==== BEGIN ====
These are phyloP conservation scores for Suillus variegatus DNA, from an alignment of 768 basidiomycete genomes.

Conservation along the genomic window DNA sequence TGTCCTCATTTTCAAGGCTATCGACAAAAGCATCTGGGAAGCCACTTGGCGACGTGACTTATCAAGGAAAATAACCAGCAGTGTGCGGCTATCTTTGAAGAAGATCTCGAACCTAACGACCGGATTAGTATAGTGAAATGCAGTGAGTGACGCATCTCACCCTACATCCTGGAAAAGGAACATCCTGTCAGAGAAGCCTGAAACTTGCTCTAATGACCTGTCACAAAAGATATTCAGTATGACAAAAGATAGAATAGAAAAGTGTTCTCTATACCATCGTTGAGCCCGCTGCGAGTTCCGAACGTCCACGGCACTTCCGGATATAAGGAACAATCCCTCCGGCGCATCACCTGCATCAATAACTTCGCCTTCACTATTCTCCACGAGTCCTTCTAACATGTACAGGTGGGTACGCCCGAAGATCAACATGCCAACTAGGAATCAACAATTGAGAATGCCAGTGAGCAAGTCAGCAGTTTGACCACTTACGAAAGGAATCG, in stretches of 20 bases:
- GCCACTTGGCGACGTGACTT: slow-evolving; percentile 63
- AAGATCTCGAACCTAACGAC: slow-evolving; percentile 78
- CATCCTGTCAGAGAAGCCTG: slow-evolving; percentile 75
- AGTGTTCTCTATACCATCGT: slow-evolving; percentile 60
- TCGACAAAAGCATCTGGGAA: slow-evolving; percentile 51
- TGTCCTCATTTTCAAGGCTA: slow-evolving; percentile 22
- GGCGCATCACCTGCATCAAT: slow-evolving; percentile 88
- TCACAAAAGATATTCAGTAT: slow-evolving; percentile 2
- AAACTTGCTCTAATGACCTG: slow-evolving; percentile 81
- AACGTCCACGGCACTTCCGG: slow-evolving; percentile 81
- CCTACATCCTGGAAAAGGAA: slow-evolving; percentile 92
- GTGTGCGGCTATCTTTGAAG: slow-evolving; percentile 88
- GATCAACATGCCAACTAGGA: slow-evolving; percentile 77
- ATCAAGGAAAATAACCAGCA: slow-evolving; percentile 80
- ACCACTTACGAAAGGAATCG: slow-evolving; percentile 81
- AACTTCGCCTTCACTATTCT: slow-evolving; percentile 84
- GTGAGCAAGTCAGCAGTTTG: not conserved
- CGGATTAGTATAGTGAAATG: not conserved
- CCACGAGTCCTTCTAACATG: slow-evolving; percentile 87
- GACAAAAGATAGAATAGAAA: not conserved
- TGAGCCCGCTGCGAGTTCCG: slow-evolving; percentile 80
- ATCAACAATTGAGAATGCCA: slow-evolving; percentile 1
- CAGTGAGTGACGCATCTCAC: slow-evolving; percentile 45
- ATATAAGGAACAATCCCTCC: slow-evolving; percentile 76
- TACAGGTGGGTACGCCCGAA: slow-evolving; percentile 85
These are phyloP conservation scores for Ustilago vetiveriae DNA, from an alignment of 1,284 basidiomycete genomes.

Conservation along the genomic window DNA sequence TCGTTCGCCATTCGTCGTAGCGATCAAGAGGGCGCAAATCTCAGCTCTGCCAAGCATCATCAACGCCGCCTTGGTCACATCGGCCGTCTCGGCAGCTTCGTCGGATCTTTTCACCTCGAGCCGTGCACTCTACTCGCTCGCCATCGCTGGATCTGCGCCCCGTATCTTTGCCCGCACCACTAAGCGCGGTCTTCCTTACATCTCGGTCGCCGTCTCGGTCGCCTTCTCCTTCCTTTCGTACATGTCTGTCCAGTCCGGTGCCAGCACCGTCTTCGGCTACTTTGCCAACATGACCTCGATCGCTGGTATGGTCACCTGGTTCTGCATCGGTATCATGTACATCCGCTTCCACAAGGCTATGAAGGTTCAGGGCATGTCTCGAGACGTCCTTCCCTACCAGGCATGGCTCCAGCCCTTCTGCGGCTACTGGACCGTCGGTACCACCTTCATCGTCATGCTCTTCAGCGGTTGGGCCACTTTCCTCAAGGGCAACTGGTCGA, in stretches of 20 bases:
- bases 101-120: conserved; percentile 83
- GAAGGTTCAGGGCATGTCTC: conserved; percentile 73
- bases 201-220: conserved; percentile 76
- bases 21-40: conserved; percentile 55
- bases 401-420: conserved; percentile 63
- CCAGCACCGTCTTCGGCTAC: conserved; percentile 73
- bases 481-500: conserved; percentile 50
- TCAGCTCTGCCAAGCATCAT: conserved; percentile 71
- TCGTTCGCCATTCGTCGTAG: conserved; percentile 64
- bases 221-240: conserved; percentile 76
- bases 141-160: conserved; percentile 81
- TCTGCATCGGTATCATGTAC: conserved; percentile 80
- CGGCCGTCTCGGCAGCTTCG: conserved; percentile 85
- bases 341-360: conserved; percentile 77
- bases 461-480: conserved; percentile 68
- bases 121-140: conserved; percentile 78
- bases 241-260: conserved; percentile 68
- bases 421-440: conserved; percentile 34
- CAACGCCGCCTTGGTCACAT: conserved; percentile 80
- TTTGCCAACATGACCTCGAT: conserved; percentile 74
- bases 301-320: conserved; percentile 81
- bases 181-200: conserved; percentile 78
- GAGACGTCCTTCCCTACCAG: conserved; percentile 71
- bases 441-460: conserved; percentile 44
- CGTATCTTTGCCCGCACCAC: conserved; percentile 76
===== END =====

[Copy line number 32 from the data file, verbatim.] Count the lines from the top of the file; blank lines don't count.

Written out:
- bases 201-220: conserved; percentile 76